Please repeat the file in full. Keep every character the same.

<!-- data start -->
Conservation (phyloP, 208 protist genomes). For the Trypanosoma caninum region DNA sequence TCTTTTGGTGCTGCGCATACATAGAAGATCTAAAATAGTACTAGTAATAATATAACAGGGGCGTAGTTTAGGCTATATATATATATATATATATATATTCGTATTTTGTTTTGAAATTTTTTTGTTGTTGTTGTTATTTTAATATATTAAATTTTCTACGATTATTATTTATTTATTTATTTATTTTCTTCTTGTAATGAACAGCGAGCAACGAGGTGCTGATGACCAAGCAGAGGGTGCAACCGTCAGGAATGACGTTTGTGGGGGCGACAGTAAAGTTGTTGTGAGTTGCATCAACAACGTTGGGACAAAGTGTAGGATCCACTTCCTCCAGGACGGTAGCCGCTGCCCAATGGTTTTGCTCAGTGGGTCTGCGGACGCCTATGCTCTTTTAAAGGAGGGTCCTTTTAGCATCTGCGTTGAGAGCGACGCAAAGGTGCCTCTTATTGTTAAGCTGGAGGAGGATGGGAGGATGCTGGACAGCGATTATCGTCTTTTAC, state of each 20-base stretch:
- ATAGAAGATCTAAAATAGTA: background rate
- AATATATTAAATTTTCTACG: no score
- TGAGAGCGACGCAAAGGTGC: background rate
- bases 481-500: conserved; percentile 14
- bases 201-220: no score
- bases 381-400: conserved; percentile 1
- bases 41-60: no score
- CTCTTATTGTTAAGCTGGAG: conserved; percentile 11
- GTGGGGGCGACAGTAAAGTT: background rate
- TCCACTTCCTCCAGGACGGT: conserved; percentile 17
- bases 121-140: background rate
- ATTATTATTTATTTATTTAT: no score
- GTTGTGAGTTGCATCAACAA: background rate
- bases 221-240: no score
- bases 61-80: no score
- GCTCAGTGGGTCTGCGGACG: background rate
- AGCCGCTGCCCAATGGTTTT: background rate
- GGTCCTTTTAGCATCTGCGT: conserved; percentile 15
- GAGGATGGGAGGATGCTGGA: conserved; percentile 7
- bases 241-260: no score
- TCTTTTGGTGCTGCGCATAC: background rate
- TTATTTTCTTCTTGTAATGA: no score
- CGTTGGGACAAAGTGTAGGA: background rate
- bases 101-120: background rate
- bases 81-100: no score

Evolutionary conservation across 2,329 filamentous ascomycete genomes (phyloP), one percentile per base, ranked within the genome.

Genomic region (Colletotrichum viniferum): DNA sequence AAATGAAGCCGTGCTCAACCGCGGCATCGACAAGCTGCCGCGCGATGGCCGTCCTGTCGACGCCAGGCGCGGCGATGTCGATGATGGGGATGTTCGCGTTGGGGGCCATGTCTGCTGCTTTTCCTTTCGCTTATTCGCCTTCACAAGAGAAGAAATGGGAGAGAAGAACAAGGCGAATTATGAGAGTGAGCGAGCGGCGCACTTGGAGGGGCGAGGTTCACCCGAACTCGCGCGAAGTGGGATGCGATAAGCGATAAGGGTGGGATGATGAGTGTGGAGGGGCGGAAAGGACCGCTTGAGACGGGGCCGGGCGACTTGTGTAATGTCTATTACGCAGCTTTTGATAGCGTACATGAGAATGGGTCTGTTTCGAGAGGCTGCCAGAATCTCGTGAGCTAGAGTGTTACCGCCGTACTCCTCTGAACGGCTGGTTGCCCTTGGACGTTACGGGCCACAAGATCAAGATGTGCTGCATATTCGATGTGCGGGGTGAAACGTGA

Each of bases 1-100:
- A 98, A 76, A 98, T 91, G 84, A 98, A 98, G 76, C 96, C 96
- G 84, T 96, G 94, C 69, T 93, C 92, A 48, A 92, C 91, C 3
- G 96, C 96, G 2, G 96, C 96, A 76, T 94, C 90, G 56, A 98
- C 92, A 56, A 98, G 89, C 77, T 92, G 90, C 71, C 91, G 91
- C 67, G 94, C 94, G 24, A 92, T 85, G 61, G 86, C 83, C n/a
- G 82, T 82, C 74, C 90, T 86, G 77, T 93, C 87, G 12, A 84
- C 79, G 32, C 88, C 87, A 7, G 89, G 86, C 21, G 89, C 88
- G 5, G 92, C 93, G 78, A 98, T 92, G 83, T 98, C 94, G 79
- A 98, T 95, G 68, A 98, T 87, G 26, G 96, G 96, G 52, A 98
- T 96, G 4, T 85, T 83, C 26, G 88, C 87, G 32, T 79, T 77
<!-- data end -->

Conservation (phyloP, 208 protist genomes). For the Trypanosoma caninum region DNA sequence TCTTTTGGTGCTGCGCATACATAGAAGATCTAAAATAGTACTAGTAATAATATAACAGGGGCGTAGTTTAGGCTATATATATATATATATATATATATTCGTATTTTGTTTTGAAATTTTTTTGTTGTTGTTGTTATTTTAATATATTAAATTTTCTACGATTATTATTTATTTATTTATTTATTTTCTTCTTGTAATGAACAGCGAGCAACGAGGTGCTGATGACCAAGCAGAGGGTGCAACCGTCAGGAATGACGTTTGTGGGGGCGACAGTAAAGTTGTTGTGAGTTGCATCAACAACGTTGGGACAAAGTGTAGGATCCACTTCCTCCAGGACGGTAGCCGCTGCCCAATGGTTTTGCTCAGTGGGTCTGCGGACGCCTATGCTCTTTTAAAGGAGGGTCCTTTTAGCATCTGCGTTGAGAGCGACGCAAAGGTGCCTCTTATTGTTAAGCTGGAGGAGGATGGGAGGATGCTGGACAGCGATTATCGTCTTTTAC, state of each 20-base stretch:
- ATAGAAGATCTAAAATAGTA: background rate
- AATATATTAAATTTTCTACG: no score
- TGAGAGCGACGCAAAGGTGC: background rate
- bases 481-500: conserved; percentile 14
- bases 201-220: no score
- bases 381-400: conserved; percentile 1
- bases 41-60: no score
- CTCTTATTGTTAAGCTGGAG: conserved; percentile 11
- GTGGGGGCGACAGTAAAGTT: background rate
- TCCACTTCCTCCAGGACGGT: conserved; percentile 17
- bases 121-140: background rate
- ATTATTATTTATTTATTTAT: no score
- GTTGTGAGTTGCATCAACAA: background rate
- bases 221-240: no score
- bases 61-80: no score
- GCTCAGTGGGTCTGCGGACG: background rate
- AGCCGCTGCCCAATGGTTTT: background rate
- GGTCCTTTTAGCATCTGCGT: conserved; percentile 15
- GAGGATGGGAGGATGCTGGA: conserved; percentile 7
- bases 241-260: no score
- TCTTTTGGTGCTGCGCATAC: background rate
- TTATTTTCTTCTTGTAATGA: no score
- CGTTGGGACAAAGTGTAGGA: background rate
- bases 101-120: background rate
- bases 81-100: no score

Evolutionary conservation across 2,329 filamentous ascomycete genomes (phyloP), one percentile per base, ranked within the genome.

Genomic region (Colletotrichum viniferum): DNA sequence AAATGAAGCCGTGCTCAACCGCGGCATCGACAAGCTGCCGCGCGATGGCCGTCCTGTCGACGCCAGGCGCGGCGATGTCGATGATGGGGATGTTCGCGTTGGGGGCCATGTCTGCTGCTTTTCCTTTCGCTTATTCGCCTTCACAAGAGAAGAAATGGGAGAGAAGAACAAGGCGAATTATGAGAGTGAGCGAGCGGCGCACTTGGAGGGGCGAGGTTCACCCGAACTCGCGCGAAGTGGGATGCGATAAGCGATAAGGGTGGGATGATGAGTGTGGAGGGGCGGAAAGGACCGCTTGAGACGGGGCCGGGCGACTTGTGTAATGTCTATTACGCAGCTTTTGATAGCGTACATGAGAATGGGTCTGTTTCGAGAGGCTGCCAGAATCTCGTGAGCTAGAGTGTTACCGCCGTACTCCTCTGAACGGCTGGTTGCCCTTGGACGTTACGGGCCACAAGATCAAGATGTGCTGCATATTCGATGTGCGGGGTGAAACGTGA

Each of bases 1-100:
- A 98, A 76, A 98, T 91, G 84, A 98, A 98, G 76, C 96, C 96
- G 84, T 96, G 94, C 69, T 93, C 92, A 48, A 92, C 91, C 3
- G 96, C 96, G 2, G 96, C 96, A 76, T 94, C 90, G 56, A 98
- C 92, A 56, A 98, G 89, C 77, T 92, G 90, C 71, C 91, G 91
- C 67, G 94, C 94, G 24, A 92, T 85, G 61, G 86, C 83, C n/a
- G 82, T 82, C 74, C 90, T 86, G 77, T 93, C 87, G 12, A 84
- C 79, G 32, C 88, C 87, A 7, G 89, G 86, C 21, G 89, C 88
- G 5, G 92, C 93, G 78, A 98, T 92, G 83, T 98, C 94, G 79
- A 98, T 95, G 68, A 98, T 87, G 26, G 96, G 96, G 52, A 98
- T 96, G 4, T 85, T 83, C 26, G 88, C 87, G 32, T 79, T 77